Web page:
Interview: Seahaven [May 2014]

By Lais

In March, Seahaven dropped their sophomore effort on Run For Cover records, three years on from the release of ‘Winter Forever’ – the debut album that really got them noticed. They quickly followed that up by hitting the UK for their first headline tour on these shores. Arriving in Brighton for the first date of that tour, lead singer Kyle sat down with Punktastic outside the Green Door Store to discuss some of the intriguing elements of ‘Reverie Lagoon: Music For Escapism Only’.

Welcome to the UK, It’s good to have you back. How does it feel to be on your first headline tour of the UK?

It’s scary, you definitely get nervous. I think it’ll be good because we’re not overshooting it and it is smaller rooms. We came over here for a week one time and then six months ago we came over and did a lot of the UK, but we haven’t toured here that much, only a couple times. We’re a little nervous but it’ll be fine. We put out the new record so we want to get over here and play and didn’t want to wait. Europe and the UK are the first people to see the new songs even before the States. We do a US headliner after this but it’s cool coming over here first. It’s a little different.

Where is Reverie Lagoon? Is it real or fictional?

It is a real place but it isn’t. There isn’t an actual Reverie Lagoon, but it’s all just kind of a metaphor that sits within the theme of the record. The title just conceptually makes sense with everything as far as lyrics and even sonically, but it’s not an actual place.

At the same time it doesn’t seem like a vague title and it seems specific. In the same way, the record itself feels fairly intricate and detailed. How long ago did the earliest ideas for it appear for you, and from there on, was it a long creative process for those ideas to germinate?

I would say it was kinda long, but it was just the way we always write songs. We never set aside time to just write songs, it just happens naturally whenever it happens. But it did happen over a long period of time. The first single we put out called ‘Silhouette (Latin Skin)’, the vocal melody of that and some of the lyrics, I’ve had that since ‘Winter Forever’. The guitar behind it was a little different, it wasn’t exactly the same, but there’s been an idea since back before we released ‘Winter Forever’ and then over this whole span of time it’s just kind of been formulating. With all our releases it’s happened this way. I’ve just written lyrics and written what I felt I needed to write. It just kind of happens by itself and kind of starts to tie together as far as the concept, and then once you get more than a few songs you start to realise the common thread and start to put in things intentionally. It’s very cohesive lyrically in a very intentional way, but not in a planned way. It’s a little tricky but I’m happy it goes that way.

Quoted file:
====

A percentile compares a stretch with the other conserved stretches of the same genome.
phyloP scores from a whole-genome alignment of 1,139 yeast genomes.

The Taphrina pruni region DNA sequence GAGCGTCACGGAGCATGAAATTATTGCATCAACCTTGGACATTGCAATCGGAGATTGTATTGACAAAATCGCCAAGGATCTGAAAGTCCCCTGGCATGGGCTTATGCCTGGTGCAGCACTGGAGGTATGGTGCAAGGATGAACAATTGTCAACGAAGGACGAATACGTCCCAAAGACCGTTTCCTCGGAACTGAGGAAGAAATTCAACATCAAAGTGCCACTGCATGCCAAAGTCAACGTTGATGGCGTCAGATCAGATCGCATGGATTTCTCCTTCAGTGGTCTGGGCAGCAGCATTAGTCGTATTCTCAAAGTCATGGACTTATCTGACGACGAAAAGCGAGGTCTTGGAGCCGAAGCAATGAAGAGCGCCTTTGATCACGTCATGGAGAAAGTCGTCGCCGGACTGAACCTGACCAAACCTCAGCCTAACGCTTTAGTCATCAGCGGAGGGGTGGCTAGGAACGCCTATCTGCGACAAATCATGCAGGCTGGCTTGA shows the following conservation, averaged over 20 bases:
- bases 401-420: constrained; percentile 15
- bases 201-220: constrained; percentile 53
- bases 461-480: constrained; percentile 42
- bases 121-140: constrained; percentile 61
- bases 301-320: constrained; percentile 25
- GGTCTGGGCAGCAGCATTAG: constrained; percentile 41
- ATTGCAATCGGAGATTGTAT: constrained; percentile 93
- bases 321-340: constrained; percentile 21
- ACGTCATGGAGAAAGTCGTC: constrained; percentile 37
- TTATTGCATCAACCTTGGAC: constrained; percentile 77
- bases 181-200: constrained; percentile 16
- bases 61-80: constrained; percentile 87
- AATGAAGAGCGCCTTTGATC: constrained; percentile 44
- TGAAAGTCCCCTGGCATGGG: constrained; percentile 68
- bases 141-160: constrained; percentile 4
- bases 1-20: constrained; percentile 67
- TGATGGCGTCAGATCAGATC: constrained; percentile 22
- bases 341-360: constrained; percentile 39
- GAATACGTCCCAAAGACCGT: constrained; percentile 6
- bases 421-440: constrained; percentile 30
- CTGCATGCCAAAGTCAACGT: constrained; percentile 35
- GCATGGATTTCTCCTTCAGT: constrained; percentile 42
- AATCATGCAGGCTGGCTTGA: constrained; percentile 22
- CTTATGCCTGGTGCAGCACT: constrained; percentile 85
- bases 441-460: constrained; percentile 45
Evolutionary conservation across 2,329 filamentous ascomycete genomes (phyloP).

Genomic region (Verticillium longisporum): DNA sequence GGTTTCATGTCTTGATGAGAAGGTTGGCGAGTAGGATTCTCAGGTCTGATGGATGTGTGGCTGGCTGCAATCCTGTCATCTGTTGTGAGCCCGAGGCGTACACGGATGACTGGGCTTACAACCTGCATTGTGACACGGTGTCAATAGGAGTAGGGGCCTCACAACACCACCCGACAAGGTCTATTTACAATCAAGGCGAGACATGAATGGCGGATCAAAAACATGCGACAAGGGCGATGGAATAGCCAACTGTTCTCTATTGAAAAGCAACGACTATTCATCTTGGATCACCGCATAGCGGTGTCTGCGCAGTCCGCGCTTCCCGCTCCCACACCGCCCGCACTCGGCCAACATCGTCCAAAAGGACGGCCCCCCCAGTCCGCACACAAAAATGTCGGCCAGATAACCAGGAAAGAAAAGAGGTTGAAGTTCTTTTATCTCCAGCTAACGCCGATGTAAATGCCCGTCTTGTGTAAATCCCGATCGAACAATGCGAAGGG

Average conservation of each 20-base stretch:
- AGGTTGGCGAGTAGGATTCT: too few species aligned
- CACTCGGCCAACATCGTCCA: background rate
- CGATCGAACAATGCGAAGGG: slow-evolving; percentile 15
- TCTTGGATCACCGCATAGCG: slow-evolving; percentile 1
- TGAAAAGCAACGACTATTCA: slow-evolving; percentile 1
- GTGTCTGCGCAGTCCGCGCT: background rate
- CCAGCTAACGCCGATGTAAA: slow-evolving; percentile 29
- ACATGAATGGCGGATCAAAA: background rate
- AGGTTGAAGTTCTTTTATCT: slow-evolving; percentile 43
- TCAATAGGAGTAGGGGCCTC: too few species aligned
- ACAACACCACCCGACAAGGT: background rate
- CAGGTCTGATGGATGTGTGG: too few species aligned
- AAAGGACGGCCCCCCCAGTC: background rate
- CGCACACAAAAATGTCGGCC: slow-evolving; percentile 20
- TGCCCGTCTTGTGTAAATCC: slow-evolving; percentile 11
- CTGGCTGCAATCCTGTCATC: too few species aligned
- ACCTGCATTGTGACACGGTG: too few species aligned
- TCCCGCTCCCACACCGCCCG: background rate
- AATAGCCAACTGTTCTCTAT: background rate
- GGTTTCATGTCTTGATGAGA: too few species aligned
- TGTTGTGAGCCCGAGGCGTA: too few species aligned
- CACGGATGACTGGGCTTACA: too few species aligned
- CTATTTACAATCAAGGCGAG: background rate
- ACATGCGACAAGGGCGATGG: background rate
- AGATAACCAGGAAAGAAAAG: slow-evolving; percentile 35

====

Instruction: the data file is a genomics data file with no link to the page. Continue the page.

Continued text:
The other half of the title ‘Music For Escapism Only’ points toward themes of escapism with lots of geographical references and wanting to escape certain emotions and relationships. To what extent do you see that being core to the record?

In a way it relates to the first half of the title, ‘Reverie Lagoon’, which is that place within all of us that we choose to escape to. In my certain situation it’s indulging in something. It’s turning away from problems and issues and whatever battles you have and taking the easy route, falling into an easy crutch or an easy escape. So yeah, it’s about escapism but it works on different levels. So as far as lyrically, it’s trying to get away from certain things that happen in life, and is not always the best way to do that but it feels right at that moment, and then the consequences come after. At the same time, the escapism thing works as far as the way the record sounds and how it feels just musically. It’s definitely a record that you can listen to and not pay attention to the lyrics and still enjoy and escape, and just listen to it and use that as a device for ‘escape’. Or when you dive into the lyrics, it’s about choosing different routes of trying to get away from dark areas of yourself and the repercussions of that.